First, it is important to understand how the hand and deck works.

Your army is 8 minis: 6 chosen troops, 1 leader, and 1 Kobold. Let’s assume we select the following: Hogger, Quilboar, Angry Chickens, Raptors, SAFE Pilot, Blizzard, and Huntress.

Entering a mission, the game will randomly select 4 of those to put in your hand, the bar at the bottom of the UI that you pick up and place minis from. The remaining 4 will be placed in your deck, in random order. So one possible hand is:

  • Hogger
  • Raptors
  • Blizzard
  • Kobold

and then for your deck, the remaining 4:

  1. Chickens
  2. Quilboar
  3. Huntress
  4. SAFE Pilot

When you play a mini, the top of your deck is drawn, and the played mini goes down to the bottom of the deck. So if we play our Kobold, the aftermath looks like:

  • Hogger
  • Raptors
  • Blizzard
  • Chickens

with a deck of

  1. Quilboar
  2. Huntress
  3. SAFE Pilot
  4. Kobold

So how does Charlga change things? Charlga splits each mini in two: The base cost of the mini, and the mini itself. So returning to the previous example, swapping Hogger for Charlga, we have the army of: Charlga (2g), Quilboar (2g), Chickens (2g), Raptors (1g), SAFE Pilot (3g), Blizzard (4g), and Huntress (5g). The minis are randomly sorted into one pile, and the costs into another. So our opening hand might look like:

  • Huntress
  • Chickens
  • Quilboar
  • Charlga

and then from the pile of costs, we randomly select 4g, from the Blizzard. This means that now all 4 of those minis will appear to have a cost of 4g. The remaining deck looks like:

  1. SAFE Pilot
  2. Kobold
  3. Raptors
  4. Blizzard

and the remaining deck of costs might be

  1. 2g (from Charlga)
  2. 2g (from Quilboar)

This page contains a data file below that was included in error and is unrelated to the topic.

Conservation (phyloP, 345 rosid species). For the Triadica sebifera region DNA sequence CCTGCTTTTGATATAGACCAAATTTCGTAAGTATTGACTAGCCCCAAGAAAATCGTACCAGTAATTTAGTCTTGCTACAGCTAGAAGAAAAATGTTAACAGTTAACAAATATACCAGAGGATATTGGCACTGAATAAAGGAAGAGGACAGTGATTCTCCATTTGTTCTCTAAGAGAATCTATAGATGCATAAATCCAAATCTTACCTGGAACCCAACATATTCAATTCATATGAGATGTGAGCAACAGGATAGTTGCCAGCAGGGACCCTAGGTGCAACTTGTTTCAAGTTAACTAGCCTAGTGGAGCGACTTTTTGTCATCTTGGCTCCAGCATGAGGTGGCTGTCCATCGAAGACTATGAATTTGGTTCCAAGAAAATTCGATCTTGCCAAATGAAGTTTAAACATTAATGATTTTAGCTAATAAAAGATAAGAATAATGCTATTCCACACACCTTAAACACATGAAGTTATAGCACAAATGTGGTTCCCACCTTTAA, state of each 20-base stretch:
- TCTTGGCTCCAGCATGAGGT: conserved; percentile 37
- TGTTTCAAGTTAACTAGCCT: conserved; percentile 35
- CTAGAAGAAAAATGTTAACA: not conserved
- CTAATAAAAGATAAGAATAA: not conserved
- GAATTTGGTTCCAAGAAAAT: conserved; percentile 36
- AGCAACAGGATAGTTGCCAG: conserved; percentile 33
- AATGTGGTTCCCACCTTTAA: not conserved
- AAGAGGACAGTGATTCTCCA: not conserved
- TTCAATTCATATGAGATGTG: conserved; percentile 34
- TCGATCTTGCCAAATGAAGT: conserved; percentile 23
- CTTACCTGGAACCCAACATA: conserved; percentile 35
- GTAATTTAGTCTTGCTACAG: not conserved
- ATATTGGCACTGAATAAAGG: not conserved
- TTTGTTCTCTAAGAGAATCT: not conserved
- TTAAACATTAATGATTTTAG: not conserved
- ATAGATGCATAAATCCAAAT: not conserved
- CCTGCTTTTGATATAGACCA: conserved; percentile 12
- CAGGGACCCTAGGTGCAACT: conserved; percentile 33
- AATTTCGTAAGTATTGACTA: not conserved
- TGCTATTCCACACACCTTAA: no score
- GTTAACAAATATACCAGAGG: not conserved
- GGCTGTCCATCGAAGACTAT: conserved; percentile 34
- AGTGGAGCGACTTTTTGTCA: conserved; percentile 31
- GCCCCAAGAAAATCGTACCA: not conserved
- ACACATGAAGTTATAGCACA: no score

3. 3g (from SAFE Pilot)
  4. 2g (from Chickens)
  5. 1g (from Kobold)
  6. 5g (from Huntress)
  7. 1g (from Raptors)

Still with me? Okay, now, let’s look what happens when we play a mini. We’re going to play the Chickens for 4g. The Chickens go to the bottom of the mini pile, and the base cost of the Chickens (2g) goes to the bottom of the cost pile. We then draw the top from each, resulting in a hand of:

  • Huntress
  • Quilboar
  • Charlga
  • SAFE Pilot

all costing 2g (from the top of the cost pile). The deck now looks like:

  1. Kobold
  2. Raptors
  3. Blizzard
  4. Chickens

and the cost pile now looks like

  1. 2g (from Quilboar)
  2. 3g (from SAFE Pilot)
  3. 2g (from Chickens)
  4. 1g (from Kobold)
  5. 5g (from Huntress)
  6. 1g (from Raptors)
  7. 2g (from Chickens)

What does this mean in practical terms? For the most part, it just means that you have to pay the piper eventually. If you keep cheating out expensive minis, you’ll eventually have to overpay for cheap minis. To avoid bricking your hand, I like to go for a ratio of four to two cheap to expensive minis for her armies.

Charlga offers the ability to squeeze more power into a small time period than any other leader. Because minis played in combination are much more powerful than in isolation, this allows her to make explosive plays to throw the opponent off-balance. In turn, care must be taken to ensure you are not too vulnerable during her down periods. The key to maximizing her benefit is remembering you don’t have to pay your debts if they’re already dead.